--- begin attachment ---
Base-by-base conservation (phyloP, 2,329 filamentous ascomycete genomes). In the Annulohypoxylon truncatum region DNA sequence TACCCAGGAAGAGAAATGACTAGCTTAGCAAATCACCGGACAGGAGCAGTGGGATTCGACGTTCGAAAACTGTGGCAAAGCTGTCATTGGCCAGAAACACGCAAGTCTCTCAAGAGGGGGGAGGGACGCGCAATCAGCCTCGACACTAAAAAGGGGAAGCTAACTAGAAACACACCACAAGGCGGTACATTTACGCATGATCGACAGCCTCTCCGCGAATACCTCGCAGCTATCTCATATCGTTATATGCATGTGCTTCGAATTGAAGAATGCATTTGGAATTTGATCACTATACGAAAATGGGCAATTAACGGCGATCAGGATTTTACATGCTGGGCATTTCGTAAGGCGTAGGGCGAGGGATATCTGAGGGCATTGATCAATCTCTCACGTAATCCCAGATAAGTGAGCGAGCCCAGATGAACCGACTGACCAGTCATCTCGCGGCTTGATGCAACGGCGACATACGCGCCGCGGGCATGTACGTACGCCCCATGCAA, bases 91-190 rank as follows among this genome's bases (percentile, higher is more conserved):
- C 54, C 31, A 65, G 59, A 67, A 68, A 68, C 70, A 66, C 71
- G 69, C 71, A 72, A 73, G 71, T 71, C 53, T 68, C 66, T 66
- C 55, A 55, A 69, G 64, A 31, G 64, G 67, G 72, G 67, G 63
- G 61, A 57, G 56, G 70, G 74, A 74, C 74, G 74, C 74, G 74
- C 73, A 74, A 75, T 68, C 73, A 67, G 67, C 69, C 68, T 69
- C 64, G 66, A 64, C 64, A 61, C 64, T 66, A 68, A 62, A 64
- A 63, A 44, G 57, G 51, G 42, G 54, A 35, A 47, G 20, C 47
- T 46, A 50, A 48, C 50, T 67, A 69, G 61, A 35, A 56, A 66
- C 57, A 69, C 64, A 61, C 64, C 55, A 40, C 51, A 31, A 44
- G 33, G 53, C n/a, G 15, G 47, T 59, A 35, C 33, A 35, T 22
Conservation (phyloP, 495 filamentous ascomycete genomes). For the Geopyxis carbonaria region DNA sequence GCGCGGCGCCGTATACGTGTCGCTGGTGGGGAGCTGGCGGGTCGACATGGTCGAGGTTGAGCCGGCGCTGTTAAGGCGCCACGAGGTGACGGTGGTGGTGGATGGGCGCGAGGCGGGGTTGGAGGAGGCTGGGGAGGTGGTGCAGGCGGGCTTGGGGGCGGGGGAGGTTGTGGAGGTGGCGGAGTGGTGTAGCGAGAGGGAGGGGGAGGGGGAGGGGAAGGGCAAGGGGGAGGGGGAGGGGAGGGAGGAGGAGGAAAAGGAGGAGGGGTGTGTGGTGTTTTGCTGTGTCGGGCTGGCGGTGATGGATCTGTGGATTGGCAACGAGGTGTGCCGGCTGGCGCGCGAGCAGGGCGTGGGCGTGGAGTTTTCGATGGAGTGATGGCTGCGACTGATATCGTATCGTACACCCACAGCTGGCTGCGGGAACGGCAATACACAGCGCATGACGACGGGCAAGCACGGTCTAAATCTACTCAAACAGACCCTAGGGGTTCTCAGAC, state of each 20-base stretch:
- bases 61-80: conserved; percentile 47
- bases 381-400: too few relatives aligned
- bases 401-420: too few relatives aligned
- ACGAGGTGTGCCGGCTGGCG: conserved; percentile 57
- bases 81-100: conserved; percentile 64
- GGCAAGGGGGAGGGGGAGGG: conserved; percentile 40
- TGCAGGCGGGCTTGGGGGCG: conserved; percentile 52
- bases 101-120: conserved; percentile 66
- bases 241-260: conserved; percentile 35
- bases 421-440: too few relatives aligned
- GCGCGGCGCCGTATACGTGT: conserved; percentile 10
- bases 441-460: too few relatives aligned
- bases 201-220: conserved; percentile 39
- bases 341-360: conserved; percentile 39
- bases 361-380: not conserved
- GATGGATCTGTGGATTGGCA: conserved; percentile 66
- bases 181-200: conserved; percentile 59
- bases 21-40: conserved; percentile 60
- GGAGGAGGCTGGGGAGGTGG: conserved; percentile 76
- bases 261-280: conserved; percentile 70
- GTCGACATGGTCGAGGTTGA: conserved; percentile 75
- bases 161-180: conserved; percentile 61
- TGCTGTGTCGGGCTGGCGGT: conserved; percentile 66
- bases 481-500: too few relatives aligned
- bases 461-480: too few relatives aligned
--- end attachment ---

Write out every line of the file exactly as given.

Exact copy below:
Base-by-base conservation (phyloP, 2,329 filamentous ascomycete genomes). In the Annulohypoxylon truncatum region DNA sequence TACCCAGGAAGAGAAATGACTAGCTTAGCAAATCACCGGACAGGAGCAGTGGGATTCGACGTTCGAAAACTGTGGCAAAGCTGTCATTGGCCAGAAACACGCAAGTCTCTCAAGAGGGGGGAGGGACGCGCAATCAGCCTCGACACTAAAAAGGGGAAGCTAACTAGAAACACACCACAAGGCGGTACATTTACGCATGATCGACAGCCTCTCCGCGAATACCTCGCAGCTATCTCATATCGTTATATGCATGTGCTTCGAATTGAAGAATGCATTTGGAATTTGATCACTATACGAAAATGGGCAATTAACGGCGATCAGGATTTTACATGCTGGGCATTTCGTAAGGCGTAGGGCGAGGGATATCTGAGGGCATTGATCAATCTCTCACGTAATCCCAGATAAGTGAGCGAGCCCAGATGAACCGACTGACCAGTCATCTCGCGGCTTGATGCAACGGCGACATACGCGCCGCGGGCATGTACGTACGCCCCATGCAA, bases 91-190 rank as follows among this genome's bases (percentile, higher is more conserved):
- C 54, C 31, A 65, G 59, A 67, A 68, A 68, C 70, A 66, C 71
- G 69, C 71, A 72, A 73, G 71, T 71, C 53, T 68, C 66, T 66
- C 55, A 55, A 69, G 64, A 31, G 64, G 67, G 72, G 67, G 63
- G 61, A 57, G 56, G 70, G 74, A 74, C 74, G 74, C 74, G 74
- C 73, A 74, A 75, T 68, C 73, A 67, G 67, C 69, C 68, T 69
- C 64, G 66, A 64, C 64, A 61, C 64, T 66, A 68, A 62, A 64
- A 63, A 44, G 57, G 51, G 42, G 54, A 35, A 47, G 20, C 47
- T 46, A 50, A 48, C 50, T 67, A 69, G 61, A 35, A 56, A 66
- C 57, A 69, C 64, A 61, C 64, C 55, A 40, C 51, A 31, A 44
- G 33, G 53, C n/a, G 15, G 47, T 59, A 35, C 33, A 35, T 22
Conservation (phyloP, 495 filamentous ascomycete genomes). For the Geopyxis carbonaria region DNA sequence GCGCGGCGCCGTATACGTGTCGCTGGTGGGGAGCTGGCGGGTCGACATGGTCGAGGTTGAGCCGGCGCTGTTAAGGCGCCACGAGGTGACGGTGGTGGTGGATGGGCGCGAGGCGGGGTTGGAGGAGGCTGGGGAGGTGGTGCAGGCGGGCTTGGGGGCGGGGGAGGTTGTGGAGGTGGCGGAGTGGTGTAGCGAGAGGGAGGGGGAGGGGGAGGGGAAGGGCAAGGGGGAGGGGGAGGGGAGGGAGGAGGAGGAAAAGGAGGAGGGGTGTGTGGTGTTTTGCTGTGTCGGGCTGGCGGTGATGGATCTGTGGATTGGCAACGAGGTGTGCCGGCTGGCGCGCGAGCAGGGCGTGGGCGTGGAGTTTTCGATGGAGTGATGGCTGCGACTGATATCGTATCGTACACCCACAGCTGGCTGCGGGAACGGCAATACACAGCGCATGACGACGGGCAAGCACGGTCTAAATCTACTCAAACAGACCCTAGGGGTTCTCAGAC, state of each 20-base stretch:
- bases 61-80: conserved; percentile 47
- bases 381-400: too few relatives aligned
- bases 401-420: too few relatives aligned
- ACGAGGTGTGCCGGCTGGCG: conserved; percentile 57
- bases 81-100: conserved; percentile 64
- GGCAAGGGGGAGGGGGAGGG: conserved; percentile 40
- TGCAGGCGGGCTTGGGGGCG: conserved; percentile 52
- bases 101-120: conserved; percentile 66
- bases 241-260: conserved; percentile 35
- bases 421-440: too few relatives aligned
- GCGCGGCGCCGTATACGTGT: conserved; percentile 10
- bases 441-460: too few relatives aligned
- bases 201-220: conserved; percentile 39
- bases 341-360: conserved; percentile 39
- bases 361-380: not conserved
- GATGGATCTGTGGATTGGCA: conserved; percentile 66
- bases 181-200: conserved; percentile 59
- bases 21-40: conserved; percentile 60
- GGAGGAGGCTGGGGAGGTGG: conserved; percentile 76
- bases 261-280: conserved; percentile 70
- GTCGACATGGTCGAGGTTGA: conserved; percentile 75
- bases 161-180: conserved; percentile 61
- TGCTGTGTCGGGCTGGCGGT: conserved; percentile 66
- bases 481-500: too few relatives aligned
- bases 461-480: too few relatives aligned